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high lumbar disc prolapse


  • lumbar disc prolapse at the higher lumbar vertebral discs (L1-L3 level) account for a small minority of all lumbar disc prolapses, and as they generally affect the L2-3 nerve roots the most, and these supply the femoral nerve and not the sciatic nerve, the clinical features, and management are quite different from the usual sciatica features, although they can often overlap as patients may have both high and low level prolapses, and the high level prolapses can sometimes impinge on the lower nerve roots as well.
  • a key feature is that the straight leg raising test (SLR) which we use to help us diagnose the usual lumbar disc prolapses is likely to be negative as the femoral nerve runs anterior to the pelvis, and thus pain is more likely to be elicited with extension of the hip rather than flexion, indeed, these patients tend to be more comfortable sitting or with hip and knee flexed
  • another key feature is that surgery is not as successful

Anatomy and pathology

  • these tend to affect more than one nerve root perhaps due to the narrower spinal anatomy
  • eg. L1-2 lateral prolapse may affect the exiting L1 or L2 nerves
  • L1 root causes pain in groin +/- numbness to inguinal/suprapubic region via the iliohypogastric nerve and ilioinguinal nerve (DDx involves impingment or surgical damage of these nerves more distally such as where they traverse the abominal wall muscles)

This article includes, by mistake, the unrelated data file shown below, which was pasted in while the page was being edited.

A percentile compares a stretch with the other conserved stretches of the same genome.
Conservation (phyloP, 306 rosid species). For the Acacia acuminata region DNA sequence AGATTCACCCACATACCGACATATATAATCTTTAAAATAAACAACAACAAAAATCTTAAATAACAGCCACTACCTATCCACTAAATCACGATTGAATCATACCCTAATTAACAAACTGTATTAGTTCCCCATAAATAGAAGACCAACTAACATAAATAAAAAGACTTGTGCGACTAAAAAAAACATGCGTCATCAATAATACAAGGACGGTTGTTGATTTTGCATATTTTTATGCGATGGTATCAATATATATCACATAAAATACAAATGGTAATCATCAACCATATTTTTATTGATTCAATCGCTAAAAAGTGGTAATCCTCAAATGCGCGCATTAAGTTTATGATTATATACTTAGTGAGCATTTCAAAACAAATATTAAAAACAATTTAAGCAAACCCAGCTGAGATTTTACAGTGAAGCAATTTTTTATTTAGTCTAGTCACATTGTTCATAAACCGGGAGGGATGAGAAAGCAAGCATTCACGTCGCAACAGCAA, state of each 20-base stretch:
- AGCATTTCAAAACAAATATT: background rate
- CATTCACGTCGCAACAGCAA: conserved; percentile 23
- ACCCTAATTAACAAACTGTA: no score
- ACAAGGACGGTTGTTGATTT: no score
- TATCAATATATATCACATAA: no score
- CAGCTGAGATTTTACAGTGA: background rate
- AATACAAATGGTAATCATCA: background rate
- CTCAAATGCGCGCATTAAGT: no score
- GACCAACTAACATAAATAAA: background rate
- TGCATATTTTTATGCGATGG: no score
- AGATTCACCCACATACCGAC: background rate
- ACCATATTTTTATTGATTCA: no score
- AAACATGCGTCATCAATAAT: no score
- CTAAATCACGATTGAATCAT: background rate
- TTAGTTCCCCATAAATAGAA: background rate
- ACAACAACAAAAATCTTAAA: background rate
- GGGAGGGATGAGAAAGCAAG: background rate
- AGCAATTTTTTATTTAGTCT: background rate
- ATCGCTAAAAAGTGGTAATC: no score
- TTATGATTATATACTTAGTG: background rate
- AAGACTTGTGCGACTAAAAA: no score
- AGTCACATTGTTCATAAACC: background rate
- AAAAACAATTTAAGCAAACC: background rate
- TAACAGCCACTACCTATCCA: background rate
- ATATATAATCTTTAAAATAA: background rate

• L2 root causes pain in ant-medial thigh
  • L3 root causes pain in ant-lateral thigh
  • may impact the conus medullaris
  • as L2 and L3 are mainly distributed to the femoral nerve, unlike sciatic nerve root compression, SLR will generally be little effected but hip extension, which stretches the femoral nerve, is likely to exacerbate the pain
    • patients may have reduced knee jerk, and may develop wasting of quads and secondary knee instability
    • L2 ⇒ low back - just above buttock, ant/lat thigh
    • L3 ⇒ ant. thigh
    • L4 ⇒ ant/lat. proximal lower leg, medial foot including 1st two toes dorsally
  • myotomes:
    • L2 ⇒ hip flexion
    • L3 ⇒ quads, patellar reflex
    • L4 ⇒ patellar reflex (with L3)

Clinical features

  • initially there is mild midline pain and tenderness over the lumbar vertebral disc but the main clinical feature is neuropathic pain radiating along the dermatomes of the nerve roots involved which may be:
    • lateral pelvic/hip pain +/- anterolateral thigh pain, and/or,
    • groin pain +/- anteromedial thigh pain
  • pain may be improved by:
    • hip flexion and external rotation of the hip
    • reduction of lumbar lordosis by activating core muscles and “sucking stomach in”
    • walking (although any sudden jerks need to be avoided - consider a walking aid in the early phases such as a walking stick)
  • pain may be exacerbated by:
    • hip extension (avoid taking long steps)
    • prolonged crossing knees (with ipsilateral knee on top) whilst sitting
    • internal rotation of hip such as standing and twisting body outwards
    • increased lordosis (eg. lying on couch in lateral position with a lumbar “support” placed which increases lordosis may actually reproduce the neuropathic pain!
    • attempting to wipe bottom on toilet with ipsilateral hand
    • rolling over in bed
      • try to ensure there is a firm mattress to avoid excessive lordosis